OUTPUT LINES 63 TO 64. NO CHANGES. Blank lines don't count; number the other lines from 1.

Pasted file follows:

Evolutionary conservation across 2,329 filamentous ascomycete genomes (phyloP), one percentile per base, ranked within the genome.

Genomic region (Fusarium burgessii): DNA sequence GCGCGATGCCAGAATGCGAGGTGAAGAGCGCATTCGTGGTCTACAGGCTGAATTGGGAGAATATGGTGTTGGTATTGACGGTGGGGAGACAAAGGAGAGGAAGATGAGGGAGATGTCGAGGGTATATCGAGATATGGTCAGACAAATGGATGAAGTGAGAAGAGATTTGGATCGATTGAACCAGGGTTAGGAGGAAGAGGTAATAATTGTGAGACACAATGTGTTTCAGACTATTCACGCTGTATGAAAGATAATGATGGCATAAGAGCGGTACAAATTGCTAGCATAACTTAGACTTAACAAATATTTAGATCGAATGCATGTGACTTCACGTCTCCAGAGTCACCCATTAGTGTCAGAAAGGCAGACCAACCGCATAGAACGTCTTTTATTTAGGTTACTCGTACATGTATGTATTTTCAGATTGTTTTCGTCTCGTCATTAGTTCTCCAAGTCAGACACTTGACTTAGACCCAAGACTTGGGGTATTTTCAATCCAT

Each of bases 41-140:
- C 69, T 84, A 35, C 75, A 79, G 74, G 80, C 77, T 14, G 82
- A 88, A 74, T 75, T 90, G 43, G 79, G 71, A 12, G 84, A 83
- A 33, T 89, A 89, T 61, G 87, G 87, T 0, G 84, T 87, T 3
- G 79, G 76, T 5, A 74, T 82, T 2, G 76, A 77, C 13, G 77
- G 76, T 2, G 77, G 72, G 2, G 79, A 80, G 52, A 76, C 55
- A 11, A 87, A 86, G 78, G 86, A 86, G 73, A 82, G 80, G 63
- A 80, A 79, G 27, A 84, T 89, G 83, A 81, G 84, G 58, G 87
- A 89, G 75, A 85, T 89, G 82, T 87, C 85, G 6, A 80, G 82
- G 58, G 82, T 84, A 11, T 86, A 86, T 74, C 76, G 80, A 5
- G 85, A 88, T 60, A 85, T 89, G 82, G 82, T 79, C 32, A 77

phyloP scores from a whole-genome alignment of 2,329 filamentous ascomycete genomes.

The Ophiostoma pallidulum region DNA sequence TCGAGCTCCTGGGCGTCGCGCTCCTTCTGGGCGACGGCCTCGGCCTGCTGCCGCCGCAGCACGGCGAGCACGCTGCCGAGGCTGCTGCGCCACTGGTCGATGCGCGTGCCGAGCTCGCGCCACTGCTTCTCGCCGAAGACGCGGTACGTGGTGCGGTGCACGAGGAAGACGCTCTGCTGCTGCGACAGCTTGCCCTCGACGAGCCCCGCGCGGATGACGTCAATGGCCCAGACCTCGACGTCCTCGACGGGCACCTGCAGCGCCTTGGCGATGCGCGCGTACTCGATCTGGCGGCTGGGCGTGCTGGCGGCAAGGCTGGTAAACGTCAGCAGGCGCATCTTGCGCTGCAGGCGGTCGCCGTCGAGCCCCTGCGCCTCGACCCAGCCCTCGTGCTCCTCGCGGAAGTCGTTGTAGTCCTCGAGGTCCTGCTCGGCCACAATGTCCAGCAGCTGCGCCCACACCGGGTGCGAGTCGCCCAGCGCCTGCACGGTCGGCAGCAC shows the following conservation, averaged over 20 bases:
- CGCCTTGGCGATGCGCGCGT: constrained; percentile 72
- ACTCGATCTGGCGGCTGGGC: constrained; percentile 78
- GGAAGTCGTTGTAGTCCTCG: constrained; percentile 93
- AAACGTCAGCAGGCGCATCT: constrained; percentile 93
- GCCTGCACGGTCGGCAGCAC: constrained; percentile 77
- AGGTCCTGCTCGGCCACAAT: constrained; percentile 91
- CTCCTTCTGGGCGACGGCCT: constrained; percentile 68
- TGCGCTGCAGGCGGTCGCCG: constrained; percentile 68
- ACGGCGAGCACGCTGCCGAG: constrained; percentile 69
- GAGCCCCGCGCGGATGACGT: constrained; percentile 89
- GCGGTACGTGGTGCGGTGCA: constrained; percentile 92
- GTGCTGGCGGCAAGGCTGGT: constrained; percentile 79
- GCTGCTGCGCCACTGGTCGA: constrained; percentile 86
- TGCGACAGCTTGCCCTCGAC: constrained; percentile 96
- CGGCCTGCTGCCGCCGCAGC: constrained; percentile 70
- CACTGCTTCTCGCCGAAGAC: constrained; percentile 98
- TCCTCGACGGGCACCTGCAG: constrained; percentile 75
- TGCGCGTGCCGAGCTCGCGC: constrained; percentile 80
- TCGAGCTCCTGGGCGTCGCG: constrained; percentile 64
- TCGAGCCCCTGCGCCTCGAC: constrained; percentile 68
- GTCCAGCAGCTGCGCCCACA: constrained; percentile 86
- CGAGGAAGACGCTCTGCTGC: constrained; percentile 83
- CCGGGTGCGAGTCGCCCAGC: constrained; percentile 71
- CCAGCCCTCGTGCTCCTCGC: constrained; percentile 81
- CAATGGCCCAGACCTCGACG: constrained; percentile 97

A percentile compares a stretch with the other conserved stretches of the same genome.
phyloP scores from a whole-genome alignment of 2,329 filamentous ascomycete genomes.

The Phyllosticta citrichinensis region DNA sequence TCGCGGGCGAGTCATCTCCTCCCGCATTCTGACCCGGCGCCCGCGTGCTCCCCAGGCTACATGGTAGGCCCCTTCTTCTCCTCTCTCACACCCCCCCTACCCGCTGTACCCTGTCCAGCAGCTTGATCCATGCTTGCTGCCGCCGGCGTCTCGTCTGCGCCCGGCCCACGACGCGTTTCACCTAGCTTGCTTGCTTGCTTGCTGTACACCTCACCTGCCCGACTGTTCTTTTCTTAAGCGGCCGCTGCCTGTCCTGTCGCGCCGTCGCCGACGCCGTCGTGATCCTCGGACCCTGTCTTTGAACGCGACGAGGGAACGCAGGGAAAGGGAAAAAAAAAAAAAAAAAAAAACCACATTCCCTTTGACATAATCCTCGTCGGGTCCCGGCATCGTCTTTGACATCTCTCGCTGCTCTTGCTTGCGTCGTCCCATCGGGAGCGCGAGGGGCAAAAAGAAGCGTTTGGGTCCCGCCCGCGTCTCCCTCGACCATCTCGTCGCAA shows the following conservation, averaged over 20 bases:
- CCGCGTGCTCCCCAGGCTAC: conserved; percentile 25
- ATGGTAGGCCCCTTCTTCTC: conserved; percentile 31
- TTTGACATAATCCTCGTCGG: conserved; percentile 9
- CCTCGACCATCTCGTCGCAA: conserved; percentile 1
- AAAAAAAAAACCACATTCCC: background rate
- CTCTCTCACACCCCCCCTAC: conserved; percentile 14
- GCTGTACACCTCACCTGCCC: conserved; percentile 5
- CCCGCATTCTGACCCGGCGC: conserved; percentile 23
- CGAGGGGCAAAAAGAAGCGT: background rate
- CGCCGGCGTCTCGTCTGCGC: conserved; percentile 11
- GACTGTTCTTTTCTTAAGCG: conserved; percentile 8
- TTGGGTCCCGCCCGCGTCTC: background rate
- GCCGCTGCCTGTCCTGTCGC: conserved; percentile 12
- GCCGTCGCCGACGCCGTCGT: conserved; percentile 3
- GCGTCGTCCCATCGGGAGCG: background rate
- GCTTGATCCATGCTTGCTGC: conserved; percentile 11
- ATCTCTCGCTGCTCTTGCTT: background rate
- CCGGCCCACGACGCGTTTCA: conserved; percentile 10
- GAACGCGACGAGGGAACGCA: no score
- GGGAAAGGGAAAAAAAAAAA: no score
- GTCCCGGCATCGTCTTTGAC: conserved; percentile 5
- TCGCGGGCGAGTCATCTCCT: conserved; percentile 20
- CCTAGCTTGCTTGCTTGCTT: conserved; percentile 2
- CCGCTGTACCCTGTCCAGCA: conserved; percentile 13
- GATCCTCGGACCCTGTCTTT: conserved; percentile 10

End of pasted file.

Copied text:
- GGGAAAGGGAAAAAAAAAAA: no score
- GTCCCGGCATCGTCTTTGAC: conserved; percentile 5